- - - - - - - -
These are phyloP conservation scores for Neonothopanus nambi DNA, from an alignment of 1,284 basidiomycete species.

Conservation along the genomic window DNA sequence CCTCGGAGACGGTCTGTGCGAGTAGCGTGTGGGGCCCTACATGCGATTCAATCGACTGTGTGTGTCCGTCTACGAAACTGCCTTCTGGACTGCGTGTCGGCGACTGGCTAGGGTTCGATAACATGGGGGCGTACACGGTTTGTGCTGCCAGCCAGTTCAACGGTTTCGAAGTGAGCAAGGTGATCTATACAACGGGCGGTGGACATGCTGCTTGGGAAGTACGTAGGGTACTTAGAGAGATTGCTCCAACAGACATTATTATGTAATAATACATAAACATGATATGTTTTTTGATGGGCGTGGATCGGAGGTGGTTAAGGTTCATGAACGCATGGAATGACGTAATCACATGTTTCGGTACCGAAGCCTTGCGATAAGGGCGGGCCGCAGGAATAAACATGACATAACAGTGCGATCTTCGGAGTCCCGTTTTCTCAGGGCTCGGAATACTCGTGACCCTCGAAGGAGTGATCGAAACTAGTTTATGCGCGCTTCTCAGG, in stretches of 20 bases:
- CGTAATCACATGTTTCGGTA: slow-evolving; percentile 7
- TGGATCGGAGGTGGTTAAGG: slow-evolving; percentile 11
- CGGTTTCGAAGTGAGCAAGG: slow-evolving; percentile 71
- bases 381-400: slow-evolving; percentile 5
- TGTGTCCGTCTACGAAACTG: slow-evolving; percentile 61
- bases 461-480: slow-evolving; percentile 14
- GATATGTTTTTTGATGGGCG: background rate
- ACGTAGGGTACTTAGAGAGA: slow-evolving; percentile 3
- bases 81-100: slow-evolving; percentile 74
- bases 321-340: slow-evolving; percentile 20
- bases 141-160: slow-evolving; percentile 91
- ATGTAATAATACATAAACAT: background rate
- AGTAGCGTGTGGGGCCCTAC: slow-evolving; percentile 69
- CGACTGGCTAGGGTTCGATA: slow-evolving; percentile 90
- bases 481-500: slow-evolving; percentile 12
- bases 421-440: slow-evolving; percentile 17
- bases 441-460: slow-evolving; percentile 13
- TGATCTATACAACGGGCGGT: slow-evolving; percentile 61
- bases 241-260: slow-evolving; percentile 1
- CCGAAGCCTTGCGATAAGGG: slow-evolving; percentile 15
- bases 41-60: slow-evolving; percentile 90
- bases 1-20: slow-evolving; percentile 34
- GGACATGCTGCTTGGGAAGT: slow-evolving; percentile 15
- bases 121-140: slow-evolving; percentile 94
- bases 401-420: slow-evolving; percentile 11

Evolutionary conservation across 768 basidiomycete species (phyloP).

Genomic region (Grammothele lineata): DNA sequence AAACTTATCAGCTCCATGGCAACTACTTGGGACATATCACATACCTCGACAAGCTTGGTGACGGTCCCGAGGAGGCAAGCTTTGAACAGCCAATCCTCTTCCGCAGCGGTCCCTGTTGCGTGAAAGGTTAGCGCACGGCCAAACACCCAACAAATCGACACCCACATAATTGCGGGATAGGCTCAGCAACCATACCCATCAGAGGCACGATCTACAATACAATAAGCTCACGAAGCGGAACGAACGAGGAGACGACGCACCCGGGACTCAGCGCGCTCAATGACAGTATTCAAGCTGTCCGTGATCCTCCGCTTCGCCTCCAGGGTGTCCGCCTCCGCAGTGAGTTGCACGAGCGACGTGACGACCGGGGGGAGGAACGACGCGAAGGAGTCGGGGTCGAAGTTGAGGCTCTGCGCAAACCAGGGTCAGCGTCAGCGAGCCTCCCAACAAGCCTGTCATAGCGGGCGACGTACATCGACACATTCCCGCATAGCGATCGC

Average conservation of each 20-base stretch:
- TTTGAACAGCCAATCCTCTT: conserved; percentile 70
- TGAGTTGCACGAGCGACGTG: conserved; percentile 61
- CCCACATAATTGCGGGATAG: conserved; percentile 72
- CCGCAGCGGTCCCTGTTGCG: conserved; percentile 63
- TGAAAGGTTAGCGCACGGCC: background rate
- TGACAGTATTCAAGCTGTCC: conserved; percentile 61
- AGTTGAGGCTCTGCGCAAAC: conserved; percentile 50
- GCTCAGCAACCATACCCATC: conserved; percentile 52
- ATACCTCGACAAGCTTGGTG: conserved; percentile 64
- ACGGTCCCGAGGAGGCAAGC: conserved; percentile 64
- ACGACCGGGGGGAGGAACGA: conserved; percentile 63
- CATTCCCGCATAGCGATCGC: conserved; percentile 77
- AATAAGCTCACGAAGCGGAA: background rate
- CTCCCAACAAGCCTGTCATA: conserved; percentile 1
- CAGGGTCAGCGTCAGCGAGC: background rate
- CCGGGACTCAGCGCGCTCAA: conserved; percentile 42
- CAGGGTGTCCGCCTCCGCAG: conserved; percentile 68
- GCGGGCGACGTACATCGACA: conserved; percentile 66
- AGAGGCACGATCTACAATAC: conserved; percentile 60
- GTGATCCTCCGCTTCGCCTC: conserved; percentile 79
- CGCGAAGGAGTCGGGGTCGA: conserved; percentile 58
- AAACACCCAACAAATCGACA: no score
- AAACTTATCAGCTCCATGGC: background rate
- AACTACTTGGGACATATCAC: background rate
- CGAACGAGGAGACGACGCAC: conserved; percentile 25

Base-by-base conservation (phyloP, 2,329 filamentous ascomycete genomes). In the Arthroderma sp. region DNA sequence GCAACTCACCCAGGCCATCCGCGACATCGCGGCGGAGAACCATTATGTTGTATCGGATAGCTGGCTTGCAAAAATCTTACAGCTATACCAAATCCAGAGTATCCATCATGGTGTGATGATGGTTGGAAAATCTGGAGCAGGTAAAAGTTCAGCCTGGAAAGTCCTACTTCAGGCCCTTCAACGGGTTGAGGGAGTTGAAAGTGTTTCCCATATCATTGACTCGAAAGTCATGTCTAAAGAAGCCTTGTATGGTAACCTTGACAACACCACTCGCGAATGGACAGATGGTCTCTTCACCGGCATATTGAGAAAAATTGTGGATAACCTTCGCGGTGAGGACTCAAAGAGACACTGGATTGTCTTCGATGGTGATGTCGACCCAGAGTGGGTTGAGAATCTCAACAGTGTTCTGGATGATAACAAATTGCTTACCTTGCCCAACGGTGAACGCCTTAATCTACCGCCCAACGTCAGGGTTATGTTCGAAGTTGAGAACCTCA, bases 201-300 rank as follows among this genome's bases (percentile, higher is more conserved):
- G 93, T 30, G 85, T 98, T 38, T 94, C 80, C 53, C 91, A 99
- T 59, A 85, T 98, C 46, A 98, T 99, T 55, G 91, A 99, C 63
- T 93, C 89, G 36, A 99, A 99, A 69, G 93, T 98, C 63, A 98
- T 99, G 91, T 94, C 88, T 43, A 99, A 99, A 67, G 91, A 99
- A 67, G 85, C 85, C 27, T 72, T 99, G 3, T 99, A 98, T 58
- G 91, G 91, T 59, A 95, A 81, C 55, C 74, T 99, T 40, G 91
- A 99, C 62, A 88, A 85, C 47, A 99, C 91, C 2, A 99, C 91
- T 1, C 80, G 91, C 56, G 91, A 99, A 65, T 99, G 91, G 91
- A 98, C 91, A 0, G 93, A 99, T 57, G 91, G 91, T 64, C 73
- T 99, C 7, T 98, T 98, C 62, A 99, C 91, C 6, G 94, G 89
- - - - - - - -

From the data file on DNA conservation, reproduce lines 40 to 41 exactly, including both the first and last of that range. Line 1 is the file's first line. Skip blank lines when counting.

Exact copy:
- ACGGTCCCGAGGAGGCAAGC: conserved; percentile 64
- ACGACCGGGGGGAGGAACGA: conserved; percentile 63